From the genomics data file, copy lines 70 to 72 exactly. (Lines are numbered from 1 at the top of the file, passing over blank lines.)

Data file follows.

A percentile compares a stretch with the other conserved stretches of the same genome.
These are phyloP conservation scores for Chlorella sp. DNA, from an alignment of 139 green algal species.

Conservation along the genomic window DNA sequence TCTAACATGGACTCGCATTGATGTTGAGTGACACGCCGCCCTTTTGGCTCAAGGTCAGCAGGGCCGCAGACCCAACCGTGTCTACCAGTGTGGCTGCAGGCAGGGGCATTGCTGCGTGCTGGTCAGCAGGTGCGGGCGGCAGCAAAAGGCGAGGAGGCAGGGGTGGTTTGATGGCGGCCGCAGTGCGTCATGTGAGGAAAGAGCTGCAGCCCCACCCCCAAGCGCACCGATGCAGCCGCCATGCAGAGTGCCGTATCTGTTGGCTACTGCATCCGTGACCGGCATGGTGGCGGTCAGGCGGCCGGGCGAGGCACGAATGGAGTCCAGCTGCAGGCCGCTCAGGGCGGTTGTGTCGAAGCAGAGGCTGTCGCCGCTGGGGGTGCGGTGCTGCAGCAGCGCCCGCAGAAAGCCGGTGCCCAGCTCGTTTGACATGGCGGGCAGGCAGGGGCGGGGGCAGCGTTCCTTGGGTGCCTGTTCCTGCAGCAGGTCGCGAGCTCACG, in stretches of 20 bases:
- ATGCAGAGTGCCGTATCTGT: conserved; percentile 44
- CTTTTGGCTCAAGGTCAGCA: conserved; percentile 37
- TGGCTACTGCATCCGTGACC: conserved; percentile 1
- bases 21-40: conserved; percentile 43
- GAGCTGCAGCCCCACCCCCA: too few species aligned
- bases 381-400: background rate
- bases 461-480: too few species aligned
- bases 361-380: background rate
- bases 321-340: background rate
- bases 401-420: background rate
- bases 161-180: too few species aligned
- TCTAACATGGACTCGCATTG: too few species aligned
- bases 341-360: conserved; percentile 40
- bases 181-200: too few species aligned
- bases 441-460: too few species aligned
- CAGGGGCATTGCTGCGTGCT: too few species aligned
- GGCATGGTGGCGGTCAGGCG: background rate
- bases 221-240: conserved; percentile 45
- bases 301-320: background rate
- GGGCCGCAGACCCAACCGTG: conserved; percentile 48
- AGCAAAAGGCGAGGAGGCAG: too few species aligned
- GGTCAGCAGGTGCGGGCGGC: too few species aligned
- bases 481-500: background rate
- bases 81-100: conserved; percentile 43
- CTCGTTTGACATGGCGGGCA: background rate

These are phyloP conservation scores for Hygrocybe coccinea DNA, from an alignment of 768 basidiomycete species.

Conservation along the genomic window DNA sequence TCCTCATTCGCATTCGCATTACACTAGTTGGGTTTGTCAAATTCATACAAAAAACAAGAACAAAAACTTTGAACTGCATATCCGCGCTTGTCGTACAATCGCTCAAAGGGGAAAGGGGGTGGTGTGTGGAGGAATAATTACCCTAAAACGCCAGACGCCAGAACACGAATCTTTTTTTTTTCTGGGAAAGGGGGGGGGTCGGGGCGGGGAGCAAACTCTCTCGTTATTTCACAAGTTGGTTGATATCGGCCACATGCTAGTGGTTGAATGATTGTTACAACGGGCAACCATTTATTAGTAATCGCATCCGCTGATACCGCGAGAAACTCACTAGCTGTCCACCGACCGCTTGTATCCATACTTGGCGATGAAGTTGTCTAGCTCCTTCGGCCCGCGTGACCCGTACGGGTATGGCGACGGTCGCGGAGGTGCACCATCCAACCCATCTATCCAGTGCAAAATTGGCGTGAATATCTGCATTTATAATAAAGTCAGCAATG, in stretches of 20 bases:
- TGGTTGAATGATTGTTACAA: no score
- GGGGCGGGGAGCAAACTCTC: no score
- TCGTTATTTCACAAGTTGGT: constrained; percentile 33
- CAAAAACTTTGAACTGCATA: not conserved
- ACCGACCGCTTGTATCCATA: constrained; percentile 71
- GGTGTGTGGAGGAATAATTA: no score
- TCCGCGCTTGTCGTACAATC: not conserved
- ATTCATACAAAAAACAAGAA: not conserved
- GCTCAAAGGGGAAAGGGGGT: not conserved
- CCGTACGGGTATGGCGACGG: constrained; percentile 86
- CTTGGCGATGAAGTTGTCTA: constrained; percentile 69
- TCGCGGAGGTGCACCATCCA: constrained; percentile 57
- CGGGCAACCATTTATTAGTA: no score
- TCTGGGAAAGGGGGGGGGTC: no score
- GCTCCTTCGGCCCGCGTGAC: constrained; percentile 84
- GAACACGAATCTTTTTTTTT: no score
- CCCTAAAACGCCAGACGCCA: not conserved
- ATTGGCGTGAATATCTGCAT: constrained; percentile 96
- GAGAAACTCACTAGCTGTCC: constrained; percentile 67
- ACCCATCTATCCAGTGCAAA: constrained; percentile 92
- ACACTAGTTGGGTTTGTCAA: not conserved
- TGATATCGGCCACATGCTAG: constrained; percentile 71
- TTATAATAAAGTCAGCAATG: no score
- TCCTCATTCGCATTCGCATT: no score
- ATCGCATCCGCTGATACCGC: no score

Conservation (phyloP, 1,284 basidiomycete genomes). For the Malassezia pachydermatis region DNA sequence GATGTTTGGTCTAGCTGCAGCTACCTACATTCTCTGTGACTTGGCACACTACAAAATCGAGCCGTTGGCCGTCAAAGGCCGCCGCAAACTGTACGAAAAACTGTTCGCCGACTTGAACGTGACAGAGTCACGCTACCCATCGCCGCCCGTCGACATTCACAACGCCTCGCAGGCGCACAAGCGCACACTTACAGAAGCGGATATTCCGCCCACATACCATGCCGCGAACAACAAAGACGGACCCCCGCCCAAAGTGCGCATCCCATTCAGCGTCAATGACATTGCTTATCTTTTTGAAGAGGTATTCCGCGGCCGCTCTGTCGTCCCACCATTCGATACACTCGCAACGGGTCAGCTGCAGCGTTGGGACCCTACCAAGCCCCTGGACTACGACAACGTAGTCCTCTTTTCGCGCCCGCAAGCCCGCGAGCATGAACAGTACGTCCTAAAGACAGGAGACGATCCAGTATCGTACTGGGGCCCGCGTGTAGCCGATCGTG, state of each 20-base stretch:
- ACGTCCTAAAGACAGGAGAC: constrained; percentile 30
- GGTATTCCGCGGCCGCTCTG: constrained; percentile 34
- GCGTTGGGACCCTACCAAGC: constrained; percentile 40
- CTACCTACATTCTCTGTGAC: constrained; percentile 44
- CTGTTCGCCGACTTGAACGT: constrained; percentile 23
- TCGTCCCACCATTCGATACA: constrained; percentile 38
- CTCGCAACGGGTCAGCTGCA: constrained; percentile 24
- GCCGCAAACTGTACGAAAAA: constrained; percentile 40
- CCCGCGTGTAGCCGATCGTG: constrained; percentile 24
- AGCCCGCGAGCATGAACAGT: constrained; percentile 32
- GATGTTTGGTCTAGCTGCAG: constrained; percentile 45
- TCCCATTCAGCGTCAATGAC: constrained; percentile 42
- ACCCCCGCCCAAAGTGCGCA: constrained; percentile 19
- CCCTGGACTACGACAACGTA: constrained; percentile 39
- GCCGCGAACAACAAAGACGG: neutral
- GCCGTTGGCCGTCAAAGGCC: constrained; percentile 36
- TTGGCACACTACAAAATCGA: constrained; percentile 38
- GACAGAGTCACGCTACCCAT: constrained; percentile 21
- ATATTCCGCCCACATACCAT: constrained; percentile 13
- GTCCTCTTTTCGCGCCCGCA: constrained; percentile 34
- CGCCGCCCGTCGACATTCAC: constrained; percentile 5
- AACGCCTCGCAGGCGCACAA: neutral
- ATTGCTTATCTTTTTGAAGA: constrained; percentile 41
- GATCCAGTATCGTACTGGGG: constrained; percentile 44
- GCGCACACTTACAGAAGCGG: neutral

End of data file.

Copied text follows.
- CCCTGGACTACGACAACGTA: constrained; percentile 39
- GCCGCGAACAACAAAGACGG: neutral
- GCCGTTGGCCGTCAAAGGCC: constrained; percentile 36